TroyBoi has been steadily building a name for himself internationally, with a surprising number of steady releases on Soundcloud, and a high level of consistent quality in his productions. We sat down with him before his set at Terminal West in Atlanta to talk about his music and some of his plans for the future. Opening up for him were Ahh-Ooh and Father Dude, who played a very smooth, funky, and at times sultry set to warm the room up before TroyBoi brought the really heavy stuff to the dance floor.
First off, welcome to Atlanta!
Pleasure, man! Honored to be here for my first time.
You’re half-way through your Mantra tour. Are there any stories from the tour so far you want to share?
My tour has been really, really chill. I’m quite a chill person so not really many crazy stories except to say the tour has been going insanely well. It’s been very, very overwhelming for me. I’ve toured in the U.S., but this specific tour is quite special to me because everything you hear in my set has been produced by me. It’s 100% original. I’ve brought my own staging, the lights, visuals. I have dancers. I have a lot of things going on. I’m actually giving away a lot now to you before the show. There’s a lot of stuff, and a lot of thought has gone into it, because I really wanted to give people the real TroyBoi experience and take people on a journey through my production.
A lot of people call you a trap producer, but I know you’ve shied away from that because you don’t want to be pigeonholed. What’s it like for you though, as someone who does produce a lot of trap-influenced music to come and play in Atlanta, where trap was born? And sell out the show...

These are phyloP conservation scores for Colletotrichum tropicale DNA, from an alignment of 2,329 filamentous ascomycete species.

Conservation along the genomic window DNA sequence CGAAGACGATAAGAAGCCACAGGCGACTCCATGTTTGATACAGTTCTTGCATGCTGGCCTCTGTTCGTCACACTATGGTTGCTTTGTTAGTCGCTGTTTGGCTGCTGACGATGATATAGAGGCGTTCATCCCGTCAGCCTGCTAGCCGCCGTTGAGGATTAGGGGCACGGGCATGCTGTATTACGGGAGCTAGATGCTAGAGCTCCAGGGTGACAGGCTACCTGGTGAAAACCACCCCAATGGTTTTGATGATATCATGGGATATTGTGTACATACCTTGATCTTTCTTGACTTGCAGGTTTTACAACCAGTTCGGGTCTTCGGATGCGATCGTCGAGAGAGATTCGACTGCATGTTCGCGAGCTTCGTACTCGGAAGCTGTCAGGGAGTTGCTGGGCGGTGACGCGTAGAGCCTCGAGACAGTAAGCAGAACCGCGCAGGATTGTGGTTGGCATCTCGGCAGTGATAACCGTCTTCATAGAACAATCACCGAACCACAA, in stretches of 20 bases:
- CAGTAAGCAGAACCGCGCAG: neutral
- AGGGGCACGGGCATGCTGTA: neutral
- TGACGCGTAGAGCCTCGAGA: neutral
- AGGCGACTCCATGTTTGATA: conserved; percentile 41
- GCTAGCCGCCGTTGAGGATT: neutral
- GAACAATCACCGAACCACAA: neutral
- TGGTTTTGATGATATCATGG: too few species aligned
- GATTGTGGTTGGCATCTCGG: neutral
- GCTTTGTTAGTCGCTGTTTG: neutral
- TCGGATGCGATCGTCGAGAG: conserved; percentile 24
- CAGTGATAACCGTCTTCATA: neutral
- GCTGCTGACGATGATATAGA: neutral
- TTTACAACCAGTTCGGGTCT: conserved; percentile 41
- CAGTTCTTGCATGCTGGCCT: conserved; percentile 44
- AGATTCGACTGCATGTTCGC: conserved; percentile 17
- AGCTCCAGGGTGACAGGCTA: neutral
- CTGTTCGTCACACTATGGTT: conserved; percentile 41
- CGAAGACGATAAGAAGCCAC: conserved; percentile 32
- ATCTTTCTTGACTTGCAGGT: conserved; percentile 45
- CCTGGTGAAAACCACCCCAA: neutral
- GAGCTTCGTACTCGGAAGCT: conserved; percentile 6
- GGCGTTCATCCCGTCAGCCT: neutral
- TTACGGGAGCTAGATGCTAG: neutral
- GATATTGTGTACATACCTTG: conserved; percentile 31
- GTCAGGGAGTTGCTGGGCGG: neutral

It’s amazing. It’s an honor. I’m honestly honored and I feel very very blessed by the fact that I can do that, coming from London. Regardless of me saying I’m not a trap producer, I love the genre itself and a lot of my productions have trap influences or elements in them.
So, out of other places outside Atlanta, Japan has been influenced a lot, but London stands out as a city that’s been influenced by trap with the likes of you, Hucci, Stooki Sound, and Ozzie. What about trap has resonated with the city of London?
You know, it’s actually funny you say that, because I think there is a scene in London, but it’s not as big as people think. You just literally named the entire scene. That’s pretty much it, and then The Ninetys and a couple others, but it’s not as huge as it is in the states. Our alternative to trap would be grime.
Grime’s actually coming here now, too! Mayhem (see our previous interview with him) is a local trap producer, but he’s been working on some grime projects with some UK rappers, so it looks like the influence is moving in both directions.
Ok, sick, man! That’s really dope.
Your music has a lot of cross-cultural influences in the sounds and samples. Has international food influenced you the same way, or even influenced your music?
Well, I don’t think I’ve ever really thought about that before, to be honest. I could probably say so, because I love food. I love different types of food, and food from different cultures and countries. So, probably yeah, in a certain way, maybe subconsciously.
I know Michael Jackson’s been a huge influence on you, but you don’t make what I would consider “pop." Explain why he’s such an influence on you.